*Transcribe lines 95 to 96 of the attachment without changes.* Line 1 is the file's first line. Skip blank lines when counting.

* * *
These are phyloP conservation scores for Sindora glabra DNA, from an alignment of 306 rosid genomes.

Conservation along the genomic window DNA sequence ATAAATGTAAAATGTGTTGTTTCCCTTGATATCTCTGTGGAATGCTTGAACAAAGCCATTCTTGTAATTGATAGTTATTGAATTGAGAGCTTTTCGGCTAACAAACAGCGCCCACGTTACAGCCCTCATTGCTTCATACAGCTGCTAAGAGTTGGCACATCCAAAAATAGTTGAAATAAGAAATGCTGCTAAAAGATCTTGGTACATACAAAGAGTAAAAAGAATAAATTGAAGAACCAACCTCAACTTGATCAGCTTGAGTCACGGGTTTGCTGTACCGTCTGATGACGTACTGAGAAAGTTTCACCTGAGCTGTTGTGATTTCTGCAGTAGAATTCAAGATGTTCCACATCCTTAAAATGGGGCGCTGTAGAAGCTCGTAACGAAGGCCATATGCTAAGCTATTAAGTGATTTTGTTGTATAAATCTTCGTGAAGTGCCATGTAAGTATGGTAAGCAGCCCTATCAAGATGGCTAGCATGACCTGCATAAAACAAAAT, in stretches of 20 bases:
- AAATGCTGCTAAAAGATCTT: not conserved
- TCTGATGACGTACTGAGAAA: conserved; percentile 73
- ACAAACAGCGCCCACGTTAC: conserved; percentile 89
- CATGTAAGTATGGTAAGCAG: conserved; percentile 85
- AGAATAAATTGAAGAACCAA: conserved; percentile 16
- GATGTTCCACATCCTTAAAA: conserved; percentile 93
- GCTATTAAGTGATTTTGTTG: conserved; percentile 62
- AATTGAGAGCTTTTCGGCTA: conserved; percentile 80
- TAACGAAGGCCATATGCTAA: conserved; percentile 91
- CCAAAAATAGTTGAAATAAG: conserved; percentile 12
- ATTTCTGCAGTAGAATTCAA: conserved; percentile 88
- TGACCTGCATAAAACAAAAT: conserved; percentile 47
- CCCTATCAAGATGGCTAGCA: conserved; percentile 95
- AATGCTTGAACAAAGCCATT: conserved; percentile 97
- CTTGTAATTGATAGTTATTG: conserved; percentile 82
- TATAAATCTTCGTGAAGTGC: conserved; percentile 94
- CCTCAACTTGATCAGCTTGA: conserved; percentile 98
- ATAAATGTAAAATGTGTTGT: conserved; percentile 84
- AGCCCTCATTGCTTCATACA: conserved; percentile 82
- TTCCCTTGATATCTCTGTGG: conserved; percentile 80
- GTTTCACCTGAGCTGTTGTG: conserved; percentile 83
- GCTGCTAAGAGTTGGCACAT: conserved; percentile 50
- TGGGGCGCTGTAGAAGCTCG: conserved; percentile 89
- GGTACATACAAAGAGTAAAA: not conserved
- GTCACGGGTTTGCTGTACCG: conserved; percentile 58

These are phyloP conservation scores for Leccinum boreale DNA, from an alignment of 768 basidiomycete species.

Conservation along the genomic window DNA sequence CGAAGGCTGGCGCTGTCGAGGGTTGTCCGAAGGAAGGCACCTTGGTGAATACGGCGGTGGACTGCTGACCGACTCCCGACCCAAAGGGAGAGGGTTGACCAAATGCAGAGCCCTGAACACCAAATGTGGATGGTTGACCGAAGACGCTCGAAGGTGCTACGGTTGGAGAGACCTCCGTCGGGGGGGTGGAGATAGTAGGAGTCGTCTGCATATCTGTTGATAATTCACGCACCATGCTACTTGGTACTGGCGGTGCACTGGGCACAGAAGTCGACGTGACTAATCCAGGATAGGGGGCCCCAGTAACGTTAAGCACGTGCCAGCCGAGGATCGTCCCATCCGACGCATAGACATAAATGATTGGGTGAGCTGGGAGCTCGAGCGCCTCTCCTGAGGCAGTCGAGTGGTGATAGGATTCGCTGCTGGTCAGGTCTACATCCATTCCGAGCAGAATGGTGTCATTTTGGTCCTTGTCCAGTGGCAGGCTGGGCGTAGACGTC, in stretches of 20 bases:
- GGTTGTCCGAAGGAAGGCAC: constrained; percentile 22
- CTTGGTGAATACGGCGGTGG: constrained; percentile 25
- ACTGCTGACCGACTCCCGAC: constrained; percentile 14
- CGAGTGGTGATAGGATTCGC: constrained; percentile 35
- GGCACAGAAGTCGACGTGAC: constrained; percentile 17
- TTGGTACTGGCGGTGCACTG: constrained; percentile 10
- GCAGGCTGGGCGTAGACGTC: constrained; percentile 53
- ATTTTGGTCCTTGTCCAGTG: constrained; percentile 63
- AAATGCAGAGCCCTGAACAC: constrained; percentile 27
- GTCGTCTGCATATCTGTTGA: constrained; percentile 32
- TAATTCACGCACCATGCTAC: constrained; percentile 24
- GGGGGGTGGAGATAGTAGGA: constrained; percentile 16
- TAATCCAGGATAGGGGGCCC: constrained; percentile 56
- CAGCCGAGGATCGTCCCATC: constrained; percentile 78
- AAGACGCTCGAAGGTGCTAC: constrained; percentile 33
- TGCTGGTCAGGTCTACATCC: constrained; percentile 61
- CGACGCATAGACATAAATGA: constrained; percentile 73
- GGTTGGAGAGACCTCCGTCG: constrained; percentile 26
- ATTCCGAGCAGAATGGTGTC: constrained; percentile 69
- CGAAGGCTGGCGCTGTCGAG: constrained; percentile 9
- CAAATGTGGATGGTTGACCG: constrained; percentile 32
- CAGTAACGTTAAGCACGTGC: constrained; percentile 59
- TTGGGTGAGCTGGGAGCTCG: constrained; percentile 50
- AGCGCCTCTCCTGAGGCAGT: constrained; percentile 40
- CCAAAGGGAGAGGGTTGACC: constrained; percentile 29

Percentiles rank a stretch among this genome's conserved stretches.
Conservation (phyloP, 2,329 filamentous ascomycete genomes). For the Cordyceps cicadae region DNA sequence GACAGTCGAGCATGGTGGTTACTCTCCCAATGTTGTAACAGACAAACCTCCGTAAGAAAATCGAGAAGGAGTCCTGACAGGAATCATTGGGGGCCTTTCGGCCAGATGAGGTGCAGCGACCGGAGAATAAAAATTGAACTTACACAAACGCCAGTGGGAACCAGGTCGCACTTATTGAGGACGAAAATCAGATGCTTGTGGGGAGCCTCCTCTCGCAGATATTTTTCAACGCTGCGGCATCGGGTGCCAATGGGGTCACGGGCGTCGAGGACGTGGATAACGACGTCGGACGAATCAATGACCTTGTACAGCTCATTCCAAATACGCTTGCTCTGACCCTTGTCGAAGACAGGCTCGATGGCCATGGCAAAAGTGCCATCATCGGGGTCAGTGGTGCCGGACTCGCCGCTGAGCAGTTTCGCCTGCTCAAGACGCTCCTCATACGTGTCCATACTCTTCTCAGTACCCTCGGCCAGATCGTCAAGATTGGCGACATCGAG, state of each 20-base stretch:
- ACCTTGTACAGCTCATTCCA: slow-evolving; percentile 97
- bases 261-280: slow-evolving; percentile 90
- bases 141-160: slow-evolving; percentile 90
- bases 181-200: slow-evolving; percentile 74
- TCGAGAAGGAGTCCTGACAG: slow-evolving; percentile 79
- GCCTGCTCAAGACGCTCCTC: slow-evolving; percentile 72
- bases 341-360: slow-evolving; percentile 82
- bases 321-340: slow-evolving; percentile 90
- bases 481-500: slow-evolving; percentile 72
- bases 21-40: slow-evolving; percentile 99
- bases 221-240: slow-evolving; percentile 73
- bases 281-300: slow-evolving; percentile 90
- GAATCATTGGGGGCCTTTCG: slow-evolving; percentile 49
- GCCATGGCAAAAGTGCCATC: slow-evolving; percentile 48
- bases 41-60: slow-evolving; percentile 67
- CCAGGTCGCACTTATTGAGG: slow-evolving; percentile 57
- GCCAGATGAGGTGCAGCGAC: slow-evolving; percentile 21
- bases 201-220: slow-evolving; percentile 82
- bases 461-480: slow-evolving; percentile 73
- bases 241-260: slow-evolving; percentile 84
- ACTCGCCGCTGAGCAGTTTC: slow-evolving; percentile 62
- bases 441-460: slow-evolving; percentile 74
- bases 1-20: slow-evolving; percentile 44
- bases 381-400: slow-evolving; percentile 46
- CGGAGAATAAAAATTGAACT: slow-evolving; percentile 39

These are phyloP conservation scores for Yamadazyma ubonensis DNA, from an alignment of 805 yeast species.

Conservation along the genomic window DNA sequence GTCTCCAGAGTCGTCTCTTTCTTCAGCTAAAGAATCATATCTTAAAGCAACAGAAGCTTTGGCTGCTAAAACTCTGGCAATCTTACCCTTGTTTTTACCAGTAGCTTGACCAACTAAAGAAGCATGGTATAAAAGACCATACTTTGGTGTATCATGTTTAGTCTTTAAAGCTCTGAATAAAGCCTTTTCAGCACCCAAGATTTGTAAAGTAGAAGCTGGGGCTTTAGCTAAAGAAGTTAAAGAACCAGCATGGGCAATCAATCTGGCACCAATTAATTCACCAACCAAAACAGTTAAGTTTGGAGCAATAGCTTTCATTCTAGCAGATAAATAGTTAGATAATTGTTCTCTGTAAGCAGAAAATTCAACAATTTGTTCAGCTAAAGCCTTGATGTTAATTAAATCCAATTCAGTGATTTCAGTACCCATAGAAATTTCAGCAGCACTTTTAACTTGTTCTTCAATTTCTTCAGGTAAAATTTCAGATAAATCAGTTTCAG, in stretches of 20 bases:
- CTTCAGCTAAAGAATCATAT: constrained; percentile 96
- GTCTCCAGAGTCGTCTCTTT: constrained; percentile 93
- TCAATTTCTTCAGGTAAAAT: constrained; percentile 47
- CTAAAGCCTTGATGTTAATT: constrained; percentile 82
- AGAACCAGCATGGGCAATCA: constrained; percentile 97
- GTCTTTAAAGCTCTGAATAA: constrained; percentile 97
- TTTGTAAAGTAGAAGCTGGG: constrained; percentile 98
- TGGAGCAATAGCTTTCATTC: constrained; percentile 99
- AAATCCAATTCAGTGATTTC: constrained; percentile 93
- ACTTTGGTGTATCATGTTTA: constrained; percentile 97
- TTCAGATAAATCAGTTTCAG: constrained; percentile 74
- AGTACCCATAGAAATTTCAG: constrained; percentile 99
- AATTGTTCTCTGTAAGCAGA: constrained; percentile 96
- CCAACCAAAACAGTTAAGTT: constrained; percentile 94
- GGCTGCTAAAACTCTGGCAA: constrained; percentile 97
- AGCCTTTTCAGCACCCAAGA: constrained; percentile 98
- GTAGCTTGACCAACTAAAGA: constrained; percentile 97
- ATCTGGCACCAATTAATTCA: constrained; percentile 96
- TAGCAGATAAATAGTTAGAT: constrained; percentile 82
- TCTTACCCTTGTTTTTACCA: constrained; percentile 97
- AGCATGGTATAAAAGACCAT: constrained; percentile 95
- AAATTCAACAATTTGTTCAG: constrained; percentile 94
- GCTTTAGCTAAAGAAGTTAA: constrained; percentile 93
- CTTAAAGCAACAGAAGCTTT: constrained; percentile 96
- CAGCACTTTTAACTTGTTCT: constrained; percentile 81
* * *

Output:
- AGTACCCATAGAAATTTCAG: constrained; percentile 99
- AATTGTTCTCTGTAAGCAGA: constrained; percentile 96